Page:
Board approves healthier school meals at higher prices
The Board of Education on Tuesday endorsed a plan to promote healthier school meals starting next year -- along with slightly heftier prices.
Joann D. Fitzpatrick, manager of food and nutrition services, presented to the board a plan to be phased in over the next few years to reflect new federal guidelines that will include meals with more fruits, vegetables and whole grains on school lunch menus.
"As always, our goal is to have healthy food choices for our students and also be sensitive to their preferences when we do provide these items," she said, adding that school kitchens also have had equipment upgrades, such as new computers for online payment.
"This allows parents and guardians to pre-pay for meals and monitor their children's accounts," Fitzpatrick said.
The new plan will require school lunches to include, among other things, at least three-quarters to one cup of vegetables and a half to full cup of fruit and an ounce of meat.
The plan, effective July 1, follows the federal government's revision of the lunch standards for the first time in 15 years. I also requires that lunches have at least an ounce of whole grains starting in 2014.
In addition, high school lunches must have at least 750 to 850 calories, middle school lunches need to have 600 to 700 calories and elementary school lunches must have 550 to 650 calories.
The plan also requires that breakfasts include at least one cup of fruit daily and at least an ounce of grains.
School board members commended the plan's promotion of healthy eating, but expressed concern that not enough students may buy lunch because of long lines, particularly at Sherman Elementary School, where one of its two lines lacks a cashier.
"It clearly has an impact on whether or not a student is going to make a purchase if they feel the line is prohibitive," board member Sue Brand said.
Board member John Convertito suggested that the school district offer courses on teaching students how to prepare and cook nutritious meals.
Prices for lunch will rise 25-cents a day at all of the town's schools in the next academic year.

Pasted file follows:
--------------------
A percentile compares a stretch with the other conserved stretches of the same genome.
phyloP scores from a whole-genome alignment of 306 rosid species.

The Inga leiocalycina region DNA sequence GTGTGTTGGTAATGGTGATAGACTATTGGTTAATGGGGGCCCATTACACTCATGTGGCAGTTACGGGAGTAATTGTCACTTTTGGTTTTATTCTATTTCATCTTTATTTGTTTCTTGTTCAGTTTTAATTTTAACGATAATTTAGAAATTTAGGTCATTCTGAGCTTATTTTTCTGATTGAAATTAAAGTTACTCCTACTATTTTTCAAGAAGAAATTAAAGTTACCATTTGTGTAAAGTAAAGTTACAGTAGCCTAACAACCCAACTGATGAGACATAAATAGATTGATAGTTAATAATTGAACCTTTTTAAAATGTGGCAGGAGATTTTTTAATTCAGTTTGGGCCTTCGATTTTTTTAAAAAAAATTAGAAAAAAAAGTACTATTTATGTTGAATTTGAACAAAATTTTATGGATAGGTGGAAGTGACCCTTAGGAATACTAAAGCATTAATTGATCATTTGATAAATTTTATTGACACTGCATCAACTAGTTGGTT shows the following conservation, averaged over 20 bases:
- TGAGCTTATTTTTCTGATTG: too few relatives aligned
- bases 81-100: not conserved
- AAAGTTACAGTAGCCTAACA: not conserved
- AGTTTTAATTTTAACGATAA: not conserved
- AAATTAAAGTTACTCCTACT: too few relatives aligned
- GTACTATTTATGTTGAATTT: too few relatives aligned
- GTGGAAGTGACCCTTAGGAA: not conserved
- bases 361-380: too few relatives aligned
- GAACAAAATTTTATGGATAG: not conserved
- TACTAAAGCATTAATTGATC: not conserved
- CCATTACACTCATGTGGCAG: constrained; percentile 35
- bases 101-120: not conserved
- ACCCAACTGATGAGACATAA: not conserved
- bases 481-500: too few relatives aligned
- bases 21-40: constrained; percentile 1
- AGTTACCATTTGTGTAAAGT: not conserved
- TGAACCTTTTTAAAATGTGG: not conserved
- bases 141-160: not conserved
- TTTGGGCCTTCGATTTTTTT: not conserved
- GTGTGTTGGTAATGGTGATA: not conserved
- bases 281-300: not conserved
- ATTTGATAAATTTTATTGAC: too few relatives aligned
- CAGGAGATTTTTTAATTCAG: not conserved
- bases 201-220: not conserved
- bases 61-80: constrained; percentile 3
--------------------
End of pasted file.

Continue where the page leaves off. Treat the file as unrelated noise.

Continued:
The daily price for elementary school lunch will rise to $2.45 from the current $2.20; at the middle schools the price will increase to $2.50 from $2.25, and the price for high school lunch will rise to $2.55 from $2.30.
The price for breakfast, available at McKinley Elementary School since 2005, will increase to $1.50 from $1.35 and the price of "deluxe meals," available at the middle and high schools since 2006, will increase to $3.60 from $3.50, according to a school district document.
Other food price increases include raising lunches for adult employees to $5 from $4.75, while reduced-price lunches and breakfasts and milk remain the same as in previous years.
With the latest increases, lunch prices in Fairfield schools have gone up at least 50 percent since 2001, when lunch cost $1.60 at the elementary schools, $1.65 at the middle schools and $1.70 at the high schools, the document shows.
Adult lunch has seen the largest spike since 2001, having gone up 67 percent from $3.
The prices for lunch at the elementary, middle and high schools and the "deluxe meals" had declined 10 cents for the school years in 2009 and 2010 and then rose 10 cents for the 2011-12 school year.
The Board of Education on Tuesday also approved a 2 percent increase in next year's salaries for the district's 78 food-service workers.
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